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Manulife US Reit Plans to Divest Assets, Get Sponsor Loan and Halt Distributions Until End 2025

MANULIFE US Real Estate Investment Trust : BTOU 0% (Manulife US Reit) plans to raise funds through a mix of asset dispositions and a sponsor-lender loan to remedy its financial covenant breach, its manager said on Wednesday (Nov 29). 

As part of a recapitalisation plan, the Reit will divest its Park Place property in Arizona to its sponsor’s indirect wholly-owned subsidiary, which will result in net proceeds of US$98.7 million, the manager said in a bourse filing. 

Its sponsor will also grant a six-year US$137 million loan at an interest rate of 7.25 per cent, paid quarterly, with an exit premium of up to 21.16 per cent. This premium will be payable by the Reit upon the loan’s maturity. The total interest payable to its sponsor-lender will be up to US$89.4 million, the manager estimated.

The US$235 million in funding obtained from the Reit’s sponsor through the property sale and loan, together with the Reit’s US$50 million cash holdings, will be used to pay down around US$285 million in outstanding debt. 

Manulife US Reit also plans to raise at least US$328.7 million in net sale proceeds from the disposal of other assets to strengthen its balance sheet. It will also halt the Reit’s half-yearly distributions until Dec 31, 2025, unless the Reit meets its “early reinstatement conditions”.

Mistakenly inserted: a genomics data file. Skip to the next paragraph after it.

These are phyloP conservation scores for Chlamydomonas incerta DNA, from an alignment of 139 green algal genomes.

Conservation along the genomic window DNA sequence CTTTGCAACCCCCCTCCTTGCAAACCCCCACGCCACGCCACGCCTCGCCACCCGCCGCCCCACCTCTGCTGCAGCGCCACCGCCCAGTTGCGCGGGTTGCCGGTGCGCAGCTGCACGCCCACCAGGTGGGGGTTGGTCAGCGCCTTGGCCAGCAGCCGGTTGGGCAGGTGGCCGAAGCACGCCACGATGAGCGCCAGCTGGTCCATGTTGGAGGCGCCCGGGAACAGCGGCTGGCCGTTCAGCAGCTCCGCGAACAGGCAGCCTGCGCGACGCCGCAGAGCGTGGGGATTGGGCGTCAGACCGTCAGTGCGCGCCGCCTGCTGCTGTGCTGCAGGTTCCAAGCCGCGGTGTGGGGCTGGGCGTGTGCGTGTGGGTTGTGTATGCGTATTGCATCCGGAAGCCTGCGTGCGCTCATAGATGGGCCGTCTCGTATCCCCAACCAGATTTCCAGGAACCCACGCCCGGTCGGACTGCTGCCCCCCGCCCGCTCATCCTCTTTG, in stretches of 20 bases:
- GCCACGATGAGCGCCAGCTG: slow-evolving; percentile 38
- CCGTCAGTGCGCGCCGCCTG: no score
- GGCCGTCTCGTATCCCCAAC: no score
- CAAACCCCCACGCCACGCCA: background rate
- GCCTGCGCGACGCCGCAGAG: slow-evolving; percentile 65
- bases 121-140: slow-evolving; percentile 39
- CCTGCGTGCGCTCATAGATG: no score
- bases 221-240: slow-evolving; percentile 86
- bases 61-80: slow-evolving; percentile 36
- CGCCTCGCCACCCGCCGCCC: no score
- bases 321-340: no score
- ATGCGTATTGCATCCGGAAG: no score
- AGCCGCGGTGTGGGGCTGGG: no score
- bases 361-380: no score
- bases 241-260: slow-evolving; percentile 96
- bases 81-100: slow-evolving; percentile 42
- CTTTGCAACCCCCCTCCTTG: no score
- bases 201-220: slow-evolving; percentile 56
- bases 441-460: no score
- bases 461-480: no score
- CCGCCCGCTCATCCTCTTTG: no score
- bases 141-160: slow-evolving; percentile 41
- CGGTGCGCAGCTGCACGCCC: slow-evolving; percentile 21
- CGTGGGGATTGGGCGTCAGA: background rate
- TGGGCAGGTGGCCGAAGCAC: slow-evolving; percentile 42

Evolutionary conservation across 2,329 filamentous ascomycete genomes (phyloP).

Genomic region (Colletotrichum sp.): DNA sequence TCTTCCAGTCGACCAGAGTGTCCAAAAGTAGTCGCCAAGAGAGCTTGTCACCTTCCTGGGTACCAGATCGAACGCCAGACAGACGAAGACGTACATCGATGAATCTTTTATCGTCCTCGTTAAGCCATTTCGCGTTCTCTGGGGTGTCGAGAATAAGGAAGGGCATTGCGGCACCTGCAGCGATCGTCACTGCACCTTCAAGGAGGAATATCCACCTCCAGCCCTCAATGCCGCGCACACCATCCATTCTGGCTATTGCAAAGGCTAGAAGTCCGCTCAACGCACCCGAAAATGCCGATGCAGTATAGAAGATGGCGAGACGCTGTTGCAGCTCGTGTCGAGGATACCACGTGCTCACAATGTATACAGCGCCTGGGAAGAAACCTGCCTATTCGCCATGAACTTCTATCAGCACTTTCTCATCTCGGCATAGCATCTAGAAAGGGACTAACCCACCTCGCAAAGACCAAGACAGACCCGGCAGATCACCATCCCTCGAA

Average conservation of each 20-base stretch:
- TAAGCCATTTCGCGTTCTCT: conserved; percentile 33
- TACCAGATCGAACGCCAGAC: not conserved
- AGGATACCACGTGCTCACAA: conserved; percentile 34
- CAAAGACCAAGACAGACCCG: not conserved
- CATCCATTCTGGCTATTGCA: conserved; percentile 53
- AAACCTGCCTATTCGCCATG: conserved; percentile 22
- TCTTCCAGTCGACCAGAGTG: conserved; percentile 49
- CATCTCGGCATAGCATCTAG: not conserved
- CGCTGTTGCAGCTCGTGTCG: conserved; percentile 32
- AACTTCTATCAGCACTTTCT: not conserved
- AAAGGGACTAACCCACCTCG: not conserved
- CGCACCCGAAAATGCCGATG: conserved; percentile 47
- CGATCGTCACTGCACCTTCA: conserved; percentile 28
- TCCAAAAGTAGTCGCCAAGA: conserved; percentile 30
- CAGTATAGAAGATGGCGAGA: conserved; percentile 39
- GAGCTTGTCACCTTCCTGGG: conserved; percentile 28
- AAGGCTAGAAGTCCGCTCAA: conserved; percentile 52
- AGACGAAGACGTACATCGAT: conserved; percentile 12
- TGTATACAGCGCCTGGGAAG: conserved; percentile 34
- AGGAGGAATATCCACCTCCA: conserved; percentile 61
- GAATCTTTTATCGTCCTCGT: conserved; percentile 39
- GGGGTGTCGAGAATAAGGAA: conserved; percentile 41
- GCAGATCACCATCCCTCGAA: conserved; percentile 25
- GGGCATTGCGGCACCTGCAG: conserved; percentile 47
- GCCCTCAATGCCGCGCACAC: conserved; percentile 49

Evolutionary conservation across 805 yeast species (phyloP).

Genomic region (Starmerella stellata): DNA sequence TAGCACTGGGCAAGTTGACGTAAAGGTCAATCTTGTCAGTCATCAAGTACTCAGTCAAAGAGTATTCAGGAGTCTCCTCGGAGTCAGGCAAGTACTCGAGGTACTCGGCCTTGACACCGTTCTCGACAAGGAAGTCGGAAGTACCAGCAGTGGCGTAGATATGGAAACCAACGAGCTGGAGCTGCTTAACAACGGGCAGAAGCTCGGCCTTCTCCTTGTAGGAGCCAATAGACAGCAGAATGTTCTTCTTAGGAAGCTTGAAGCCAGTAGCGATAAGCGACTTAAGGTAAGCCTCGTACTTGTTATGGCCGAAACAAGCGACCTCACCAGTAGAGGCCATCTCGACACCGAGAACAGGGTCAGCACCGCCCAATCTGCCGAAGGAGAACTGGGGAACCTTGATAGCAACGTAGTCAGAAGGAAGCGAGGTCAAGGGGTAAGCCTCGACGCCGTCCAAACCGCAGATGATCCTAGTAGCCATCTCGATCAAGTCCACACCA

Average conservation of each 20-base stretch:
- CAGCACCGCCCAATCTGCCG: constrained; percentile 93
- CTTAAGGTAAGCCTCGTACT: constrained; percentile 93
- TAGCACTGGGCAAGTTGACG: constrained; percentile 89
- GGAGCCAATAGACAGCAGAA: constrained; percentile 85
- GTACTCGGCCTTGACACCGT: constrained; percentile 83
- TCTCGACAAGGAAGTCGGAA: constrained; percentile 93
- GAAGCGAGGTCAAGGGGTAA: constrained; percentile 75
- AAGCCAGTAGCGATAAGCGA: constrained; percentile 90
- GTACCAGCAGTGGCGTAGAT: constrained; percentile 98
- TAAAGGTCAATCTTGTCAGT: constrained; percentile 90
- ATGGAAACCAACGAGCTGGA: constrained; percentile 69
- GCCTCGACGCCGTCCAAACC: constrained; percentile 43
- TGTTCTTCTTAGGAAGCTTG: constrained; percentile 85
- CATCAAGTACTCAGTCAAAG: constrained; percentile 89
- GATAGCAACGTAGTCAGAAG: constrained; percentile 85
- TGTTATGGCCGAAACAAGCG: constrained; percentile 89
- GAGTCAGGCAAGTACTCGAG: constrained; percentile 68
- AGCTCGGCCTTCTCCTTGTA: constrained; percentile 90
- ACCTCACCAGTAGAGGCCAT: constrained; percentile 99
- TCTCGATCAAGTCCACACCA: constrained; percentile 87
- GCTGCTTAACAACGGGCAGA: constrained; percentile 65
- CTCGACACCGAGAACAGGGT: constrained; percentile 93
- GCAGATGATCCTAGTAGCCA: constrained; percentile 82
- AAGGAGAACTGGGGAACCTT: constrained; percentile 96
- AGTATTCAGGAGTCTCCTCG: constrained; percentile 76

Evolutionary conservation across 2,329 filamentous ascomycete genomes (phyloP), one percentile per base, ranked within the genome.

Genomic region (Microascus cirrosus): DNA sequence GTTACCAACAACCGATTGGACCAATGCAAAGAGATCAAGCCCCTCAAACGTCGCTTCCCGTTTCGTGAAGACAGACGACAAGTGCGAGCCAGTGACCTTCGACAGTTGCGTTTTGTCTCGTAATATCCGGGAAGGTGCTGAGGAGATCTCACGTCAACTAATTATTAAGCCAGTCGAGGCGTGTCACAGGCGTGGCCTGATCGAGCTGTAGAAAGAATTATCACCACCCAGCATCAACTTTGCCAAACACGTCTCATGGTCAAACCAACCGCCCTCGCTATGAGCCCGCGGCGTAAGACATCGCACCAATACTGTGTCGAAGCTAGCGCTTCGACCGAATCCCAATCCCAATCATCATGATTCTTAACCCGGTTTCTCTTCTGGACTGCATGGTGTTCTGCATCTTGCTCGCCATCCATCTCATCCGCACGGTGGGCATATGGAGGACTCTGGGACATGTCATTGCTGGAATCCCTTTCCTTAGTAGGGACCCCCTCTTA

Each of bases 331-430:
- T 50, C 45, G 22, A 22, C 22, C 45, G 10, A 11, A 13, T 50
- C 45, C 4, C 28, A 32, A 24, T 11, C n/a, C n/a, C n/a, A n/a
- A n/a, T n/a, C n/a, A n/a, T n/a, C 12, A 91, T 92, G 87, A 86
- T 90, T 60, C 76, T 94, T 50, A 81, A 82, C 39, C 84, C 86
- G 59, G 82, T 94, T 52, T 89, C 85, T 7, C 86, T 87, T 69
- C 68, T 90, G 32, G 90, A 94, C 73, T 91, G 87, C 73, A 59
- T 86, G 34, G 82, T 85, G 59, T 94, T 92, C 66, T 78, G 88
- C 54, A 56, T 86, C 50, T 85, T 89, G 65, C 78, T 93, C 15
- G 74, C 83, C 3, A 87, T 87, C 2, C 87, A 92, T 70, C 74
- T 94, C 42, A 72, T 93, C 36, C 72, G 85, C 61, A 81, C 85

These conditions include an unencumbered gearing ratio not being more than 80 per cent and the Reit’s bank interest coverage ratio being no less than 1.5 times. 

Certain parts of the recapitalisation plan will require unitholder approval, to be sought at an extraordinary general meeting to be held on Dec 14, 2.30 pm. These resolutions include the proposed divestment of Park Place to the sponsor, the sponsor-lender loan and the proposed adoption of a disposition mandate. 

The disposition mandate will authorise the manager to sell the Reit’s existing properties – to be classified into different tranches of assets.  The manager plans to procure the sale of certain tranche 1 and tranche 2 assets, which carry high-to-medium occupancy risks, capital expenditure (capex) requirements and low-to-medium return potential. 

Tranche 1 assets include the Reit’s Centerpointe, Diablo, Figueroa and Penn properties, which comprise 28.4 per cent of the Reit’s portfolio by valuation. Tranche 2 assets, meanwhile, include its Capitol, Exchange, Peachtree and Plaza properties, accounting for 43.3 per cent of the portfolio. 

If the resolutions are not passed, the Reit’s existing facilities will remain in breach. This means lenders have the right to immediately accelerate the payment of around US$1 billion in loans.  If the recapitalisation plan goes through, all loan maturities of existing facilities will be extended by one year, and lenders will waive all past and existing breaches in their facility agreements with the Reit. 

There will also be a temporary relaxation of financial covenants up to Dec 31, 2025, or the date the early reinstatement conditions are met, whichever is earlier, the manager said.  That being said, as at Nov 29, not all of the Reit’s 12 lenders have obtained the necessary approvals when it comes to the restructuring of the existing facilities and waivers related to the breach. In the event they do not agree, the plan will not go ahead. 

Lenders who have yet to obtain internal approval are still in the process of doing so based on their meeting schedules, the manager added. The managers on Wednesday called for a trading halt before the market opened. Manulife US Reit’s counter ended 2.2 per cent or US$0.002 lower at US$0.091 on Tuesday.

Source: The Business Times